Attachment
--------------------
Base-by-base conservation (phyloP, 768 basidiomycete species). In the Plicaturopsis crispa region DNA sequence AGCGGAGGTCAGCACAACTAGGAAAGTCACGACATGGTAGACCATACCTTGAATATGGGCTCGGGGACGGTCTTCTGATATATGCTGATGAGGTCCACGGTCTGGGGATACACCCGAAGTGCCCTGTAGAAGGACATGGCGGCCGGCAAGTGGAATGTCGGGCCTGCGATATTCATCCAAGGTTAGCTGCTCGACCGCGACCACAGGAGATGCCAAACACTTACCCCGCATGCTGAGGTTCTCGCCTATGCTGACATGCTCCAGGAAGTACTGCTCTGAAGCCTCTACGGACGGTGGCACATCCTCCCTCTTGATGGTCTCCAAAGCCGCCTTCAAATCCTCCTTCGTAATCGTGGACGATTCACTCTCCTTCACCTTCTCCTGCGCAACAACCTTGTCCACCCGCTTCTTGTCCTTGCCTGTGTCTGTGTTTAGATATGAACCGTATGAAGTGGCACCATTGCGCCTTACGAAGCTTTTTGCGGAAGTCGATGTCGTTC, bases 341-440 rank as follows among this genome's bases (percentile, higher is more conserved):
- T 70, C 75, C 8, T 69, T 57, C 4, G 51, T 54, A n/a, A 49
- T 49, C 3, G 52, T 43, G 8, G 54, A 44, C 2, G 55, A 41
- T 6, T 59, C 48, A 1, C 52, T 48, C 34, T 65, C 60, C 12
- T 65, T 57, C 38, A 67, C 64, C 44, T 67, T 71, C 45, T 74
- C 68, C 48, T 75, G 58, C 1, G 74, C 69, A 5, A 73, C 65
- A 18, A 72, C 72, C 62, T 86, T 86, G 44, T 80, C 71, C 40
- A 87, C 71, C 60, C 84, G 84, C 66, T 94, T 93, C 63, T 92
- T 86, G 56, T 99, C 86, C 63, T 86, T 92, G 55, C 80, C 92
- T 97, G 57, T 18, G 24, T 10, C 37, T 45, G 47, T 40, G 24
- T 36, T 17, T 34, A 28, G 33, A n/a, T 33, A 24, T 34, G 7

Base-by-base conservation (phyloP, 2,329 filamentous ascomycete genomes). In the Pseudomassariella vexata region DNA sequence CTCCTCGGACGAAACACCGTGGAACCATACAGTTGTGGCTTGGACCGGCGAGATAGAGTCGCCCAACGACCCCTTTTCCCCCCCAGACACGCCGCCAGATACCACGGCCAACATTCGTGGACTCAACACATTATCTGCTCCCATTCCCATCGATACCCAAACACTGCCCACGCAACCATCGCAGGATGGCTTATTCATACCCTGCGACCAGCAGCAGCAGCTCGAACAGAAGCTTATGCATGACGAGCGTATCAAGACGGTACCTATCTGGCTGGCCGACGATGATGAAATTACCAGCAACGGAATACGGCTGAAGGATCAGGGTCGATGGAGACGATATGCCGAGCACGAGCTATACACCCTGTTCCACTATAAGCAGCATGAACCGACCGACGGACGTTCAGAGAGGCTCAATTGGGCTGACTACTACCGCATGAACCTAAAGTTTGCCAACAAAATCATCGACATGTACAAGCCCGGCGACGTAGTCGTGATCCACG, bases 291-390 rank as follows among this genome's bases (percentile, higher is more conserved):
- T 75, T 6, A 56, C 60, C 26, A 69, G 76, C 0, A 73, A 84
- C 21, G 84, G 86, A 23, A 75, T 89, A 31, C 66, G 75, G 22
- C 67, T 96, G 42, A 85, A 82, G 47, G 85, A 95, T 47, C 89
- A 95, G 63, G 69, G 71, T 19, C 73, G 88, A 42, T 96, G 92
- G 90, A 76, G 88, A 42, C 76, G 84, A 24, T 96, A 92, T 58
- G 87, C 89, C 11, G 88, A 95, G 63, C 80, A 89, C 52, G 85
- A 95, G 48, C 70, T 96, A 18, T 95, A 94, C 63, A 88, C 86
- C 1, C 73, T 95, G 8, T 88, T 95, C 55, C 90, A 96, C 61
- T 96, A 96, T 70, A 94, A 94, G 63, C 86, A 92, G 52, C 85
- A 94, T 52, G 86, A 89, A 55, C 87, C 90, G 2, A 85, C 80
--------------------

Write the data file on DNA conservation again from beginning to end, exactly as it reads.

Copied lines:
Base-by-base conservation (phyloP, 768 basidiomycete species). In the Plicaturopsis crispa region DNA sequence AGCGGAGGTCAGCACAACTAGGAAAGTCACGACATGGTAGACCATACCTTGAATATGGGCTCGGGGACGGTCTTCTGATATATGCTGATGAGGTCCACGGTCTGGGGATACACCCGAAGTGCCCTGTAGAAGGACATGGCGGCCGGCAAGTGGAATGTCGGGCCTGCGATATTCATCCAAGGTTAGCTGCTCGACCGCGACCACAGGAGATGCCAAACACTTACCCCGCATGCTGAGGTTCTCGCCTATGCTGACATGCTCCAGGAAGTACTGCTCTGAAGCCTCTACGGACGGTGGCACATCCTCCCTCTTGATGGTCTCCAAAGCCGCCTTCAAATCCTCCTTCGTAATCGTGGACGATTCACTCTCCTTCACCTTCTCCTGCGCAACAACCTTGTCCACCCGCTTCTTGTCCTTGCCTGTGTCTGTGTTTAGATATGAACCGTATGAAGTGGCACCATTGCGCCTTACGAAGCTTTTTGCGGAAGTCGATGTCGTTC, bases 341-440 rank as follows among this genome's bases (percentile, higher is more conserved):
- T 70, C 75, C 8, T 69, T 57, C 4, G 51, T 54, A n/a, A 49
- T 49, C 3, G 52, T 43, G 8, G 54, A 44, C 2, G 55, A 41
- T 6, T 59, C 48, A 1, C 52, T 48, C 34, T 65, C 60, C 12
- T 65, T 57, C 38, A 67, C 64, C 44, T 67, T 71, C 45, T 74
- C 68, C 48, T 75, G 58, C 1, G 74, C 69, A 5, A 73, C 65
- A 18, A 72, C 72, C 62, T 86, T 86, G 44, T 80, C 71, C 40
- A 87, C 71, C 60, C 84, G 84, C 66, T 94, T 93, C 63, T 92
- T 86, G 56, T 99, C 86, C 63, T 86, T 92, G 55, C 80, C 92
- T 97, G 57, T 18, G 24, T 10, C 37, T 45, G 47, T 40, G 24
- T 36, T 17, T 34, A 28, G 33, A n/a, T 33, A 24, T 34, G 7

Base-by-base conservation (phyloP, 2,329 filamentous ascomycete genomes). In the Pseudomassariella vexata region DNA sequence CTCCTCGGACGAAACACCGTGGAACCATACAGTTGTGGCTTGGACCGGCGAGATAGAGTCGCCCAACGACCCCTTTTCCCCCCCAGACACGCCGCCAGATACCACGGCCAACATTCGTGGACTCAACACATTATCTGCTCCCATTCCCATCGATACCCAAACACTGCCCACGCAACCATCGCAGGATGGCTTATTCATACCCTGCGACCAGCAGCAGCAGCTCGAACAGAAGCTTATGCATGACGAGCGTATCAAGACGGTACCTATCTGGCTGGCCGACGATGATGAAATTACCAGCAACGGAATACGGCTGAAGGATCAGGGTCGATGGAGACGATATGCCGAGCACGAGCTATACACCCTGTTCCACTATAAGCAGCATGAACCGACCGACGGACGTTCAGAGAGGCTCAATTGGGCTGACTACTACCGCATGAACCTAAAGTTTGCCAACAAAATCATCGACATGTACAAGCCCGGCGACGTAGTCGTGATCCACG, bases 291-390 rank as follows among this genome's bases (percentile, higher is more conserved):
- T 75, T 6, A 56, C 60, C 26, A 69, G 76, C 0, A 73, A 84
- C 21, G 84, G 86, A 23, A 75, T 89, A 31, C 66, G 75, G 22
- C 67, T 96, G 42, A 85, A 82, G 47, G 85, A 95, T 47, C 89
- A 95, G 63, G 69, G 71, T 19, C 73, G 88, A 42, T 96, G 92
- G 90, A 76, G 88, A 42, C 76, G 84, A 24, T 96, A 92, T 58
- G 87, C 89, C 11, G 88, A 95, G 63, C 80, A 89, C 52, G 85
- A 95, G 48, C 70, T 96, A 18, T 95, A 94, C 63, A 88, C 86
- C 1, C 73, T 95, G 8, T 88, T 95, C 55, C 90, A 96, C 61
- T 96, A 96, T 70, A 94, A 94, G 63, C 86, A 92, G 52, C 85
- A 94, T 52, G 86, A 89, A 55, C 87, C 90, G 2, A 85, C 80